The Hewitt Realty Company was organized in 1905, under the laws of the State of New York, "to invest in real property, improved and unimproved, situated in the State of New York and in other States of the United States and in foreign countries; and in the stocks, bonds and other securities and obligations of other corporations and of individuals, and in personal property generally of whatsoever nature; to acquire such real and personal property by purchase, lease, gift, devise, bequest, appointment or other lawful manner; to hold, manage, lease, mortgage, pledge and sell the same, and to improve and develop real estate by erecting buildings thereon and by carrying on agriculture, forestry, mining and quarrying thereon and to conduct all lawful business incidental thereto." Its authorized capital stock was 600 shares of the par value of $10 each, all of which was issued to Sarah Amelia Hewitt in exchange for real property in New York city and Bar Harbor, Maine, actually worth $255,050. A New Jersey corporation, known as the Ringwood Company, was organized at the same time and for the same purposes and in the same way. Mrs. Hewitt transferred the Hewitt stock to the Ringwood Company. Upon her death in 1912 the Ringwood stock was divided among her six children who afterwards acquired the Hewitt stock as a stock dividend. Peter Cooper Hewitt, the plaintiff's testator, was one of the children. He had married a second wife, Maryon J. Hewitt. They had a daughter, Ann Cooper Hewitt. He died August 25, 1921, leaving a will. By the terms of the will the plaintiff, as trustee of the trust fund above mentioned, is entitled to receive the dividends declared on 100 shares of stock in the Hewitt Realty Company. One-third of the income of the trust fund is to be applied by the plaintiff as such trustee to the use of the surviving wife, Maryon (since remarried and now Maryon McCarter), and the remaining two-thirds of said income is to be applied by the trustee to the use of their daughter, the said Ann Cooper Hewitt, the sole surviving issue of said Peter Cooper Hewitt.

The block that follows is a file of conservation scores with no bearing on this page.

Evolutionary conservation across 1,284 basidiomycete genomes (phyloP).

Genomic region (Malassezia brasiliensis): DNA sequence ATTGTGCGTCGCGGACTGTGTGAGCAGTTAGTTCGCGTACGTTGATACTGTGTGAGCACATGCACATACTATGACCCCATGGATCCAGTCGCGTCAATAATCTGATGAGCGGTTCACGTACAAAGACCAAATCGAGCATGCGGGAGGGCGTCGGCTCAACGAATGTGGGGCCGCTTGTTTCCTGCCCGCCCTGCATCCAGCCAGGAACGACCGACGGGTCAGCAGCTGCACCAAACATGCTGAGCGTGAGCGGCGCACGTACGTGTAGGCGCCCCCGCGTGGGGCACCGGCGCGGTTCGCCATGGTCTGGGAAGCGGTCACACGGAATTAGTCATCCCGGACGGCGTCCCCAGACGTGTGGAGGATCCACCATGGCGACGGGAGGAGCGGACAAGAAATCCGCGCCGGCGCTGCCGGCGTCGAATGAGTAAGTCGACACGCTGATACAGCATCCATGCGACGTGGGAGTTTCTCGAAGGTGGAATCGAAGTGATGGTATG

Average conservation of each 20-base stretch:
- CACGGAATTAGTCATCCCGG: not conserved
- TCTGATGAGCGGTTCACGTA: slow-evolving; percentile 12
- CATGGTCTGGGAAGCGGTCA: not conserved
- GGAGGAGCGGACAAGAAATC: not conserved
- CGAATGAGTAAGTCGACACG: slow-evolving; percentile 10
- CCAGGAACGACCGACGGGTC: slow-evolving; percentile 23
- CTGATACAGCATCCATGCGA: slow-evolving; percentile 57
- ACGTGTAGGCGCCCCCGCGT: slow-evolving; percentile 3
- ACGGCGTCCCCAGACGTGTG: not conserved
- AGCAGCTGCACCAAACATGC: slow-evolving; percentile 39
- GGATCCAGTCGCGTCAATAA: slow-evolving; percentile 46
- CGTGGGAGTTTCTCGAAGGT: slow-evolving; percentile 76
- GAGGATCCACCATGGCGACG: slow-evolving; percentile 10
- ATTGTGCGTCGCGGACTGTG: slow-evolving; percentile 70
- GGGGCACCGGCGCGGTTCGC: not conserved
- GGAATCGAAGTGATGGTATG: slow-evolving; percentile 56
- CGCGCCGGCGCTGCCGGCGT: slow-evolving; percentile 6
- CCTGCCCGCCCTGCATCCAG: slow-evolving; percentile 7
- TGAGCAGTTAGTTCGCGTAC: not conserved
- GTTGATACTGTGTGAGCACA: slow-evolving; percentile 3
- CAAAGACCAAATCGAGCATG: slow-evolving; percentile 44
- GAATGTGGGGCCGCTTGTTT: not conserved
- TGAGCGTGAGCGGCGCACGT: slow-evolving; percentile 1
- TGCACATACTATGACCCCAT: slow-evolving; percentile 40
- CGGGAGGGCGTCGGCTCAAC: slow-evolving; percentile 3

Maryon McCarter and Ann Cooper Hewitt can receive nothing but income from the trust fund and it is contended that unless dividends are declared they will have no income therefrom. The corpus goes elsewhere when they die. The board of directors is controlled by the Hewitt family. It has acquired real estate, large in extent and valuable in amount, which it does not sell.